The following discussion may help to ease some of the challenges of PD care-giving:
- Monitor care receiver tasks. Be cognizant of those duties the care receiver performs and watch for signs of inadequacy. Do not let bills go unpaid for months before stepping in. Collect and safeguard all tax documents. Understand the sequence of periodic car and home maintenance. Monitor medications closely to ensure that the care receiver does not decide to do something unsafe and be prepared to step in when they are no longer able to reliably self-medicate. Be organized so that any outside caregiver understands your routine. Be prepared to assume additional tasks to avoid unnecessary work later. But…
- Each task you assume is one more loss of independence and self-worth for the care receiver. Recognize that he or she may resent the intrusion or fight to retain responsibility. It may be helpful to start discussions early, while rational discussion is still possible, regarding your assuming tasks. You might ask the care receiver to show you how the task is accomplished to ease the transition. That tactic may not work, in which case you may simply take over the chore. It is imperative that the caregiver understands how to most effectively work with the care receiver to achieve the desired outcome. You must be strong when the outcome is important.
- Do not expect acknowledgment for your efforts as a caregiver. If words of appreciation come, savor them, but recognize that the care receiver will likely not acknowledge much of your caregiver efforts and sacrifices. Even if the care receiver recognizes and appreciates your efforts, the care receiver may not be able to express their appreciation.
- Keep children and siblings in the picture. It is important that those close to the PD sufferer remain aware of the changing condition of their loved one. Do not try to “protect” them from the reality of PD. Do not let them be surprised by “how mom/sis has changed” when they come for a visit after a long absence. By remaining aware of conditions they will be more able to accept the PD suffer as they are and much less likely to react poorly towards you or your care receiver. Also, as appropriate, keep them aware of your contingency plans, power of attorney arrangements, living will arrangements, etc. They may need to take action and foreknowledge will prepare them for the eventuality.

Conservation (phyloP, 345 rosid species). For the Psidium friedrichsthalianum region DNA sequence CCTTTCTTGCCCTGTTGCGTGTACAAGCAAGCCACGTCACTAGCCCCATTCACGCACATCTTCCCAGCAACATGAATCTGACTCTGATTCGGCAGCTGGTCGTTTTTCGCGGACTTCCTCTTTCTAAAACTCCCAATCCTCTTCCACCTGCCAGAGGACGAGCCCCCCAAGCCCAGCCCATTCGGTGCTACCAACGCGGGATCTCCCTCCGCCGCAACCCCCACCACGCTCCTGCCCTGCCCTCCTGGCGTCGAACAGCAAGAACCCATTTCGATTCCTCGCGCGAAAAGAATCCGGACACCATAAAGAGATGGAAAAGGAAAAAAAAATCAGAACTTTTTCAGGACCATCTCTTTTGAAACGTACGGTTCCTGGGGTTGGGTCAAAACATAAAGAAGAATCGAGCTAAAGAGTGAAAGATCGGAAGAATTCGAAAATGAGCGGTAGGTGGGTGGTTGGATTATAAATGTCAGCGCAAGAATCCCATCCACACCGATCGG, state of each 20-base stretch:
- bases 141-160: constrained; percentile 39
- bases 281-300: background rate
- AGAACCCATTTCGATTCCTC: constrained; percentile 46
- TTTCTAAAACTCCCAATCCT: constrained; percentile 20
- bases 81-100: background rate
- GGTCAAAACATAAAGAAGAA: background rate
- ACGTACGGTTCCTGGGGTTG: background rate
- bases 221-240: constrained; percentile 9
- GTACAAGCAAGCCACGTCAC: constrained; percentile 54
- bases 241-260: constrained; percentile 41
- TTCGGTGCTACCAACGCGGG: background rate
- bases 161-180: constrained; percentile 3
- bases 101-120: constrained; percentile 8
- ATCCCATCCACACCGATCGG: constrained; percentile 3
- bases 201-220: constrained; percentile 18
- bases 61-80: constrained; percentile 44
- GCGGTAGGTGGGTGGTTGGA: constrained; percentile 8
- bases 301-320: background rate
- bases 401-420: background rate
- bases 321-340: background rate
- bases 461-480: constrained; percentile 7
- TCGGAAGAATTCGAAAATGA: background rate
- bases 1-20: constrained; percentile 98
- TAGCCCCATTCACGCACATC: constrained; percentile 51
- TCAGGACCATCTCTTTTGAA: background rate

- Recognize that your job as caregiver for a PD sufferer will grow over time. While continuing all the responsibilities you previously shared, you will assume added tasks of caring for both the care receiver and you. It may be useful to list or catalog the tasks, particularly if the care receiver was independently responsible for many tasks. Moving forward, you will no longer be taken care of or told what to do and when to do the important tasks of life. It is a hard reality, but one best accepted sooner rather than later before you are compromised by possible anger or depression.
- Join and participate in a PD caregiver support group. Through group discussions and sharing you will realize that others are facing the same challenges and fears that you face. Many strategies and coping mechanisms will be discussed. Through the discussions, you will gain a better understanding of yourself, your fears, and the skills required to complete the tasks that make up your job of caregiver for a PD sufferer.
- Take care of yourself. Care giving is stressful, frustrating, time consuming and will cause sleep deprivation. You must remain strong for the long haul. Ask for help, exercise, focus on adequate sleep, and maintain joyful activities in your life, even if you must hire a caregiver to give you the time.
- And finally, remember the Serenity Prayer:
“God grant me the serenity to accept the things I cannot change; the courage to change the things I can; and the wisdom to know the difference.”
More from Bill to follow…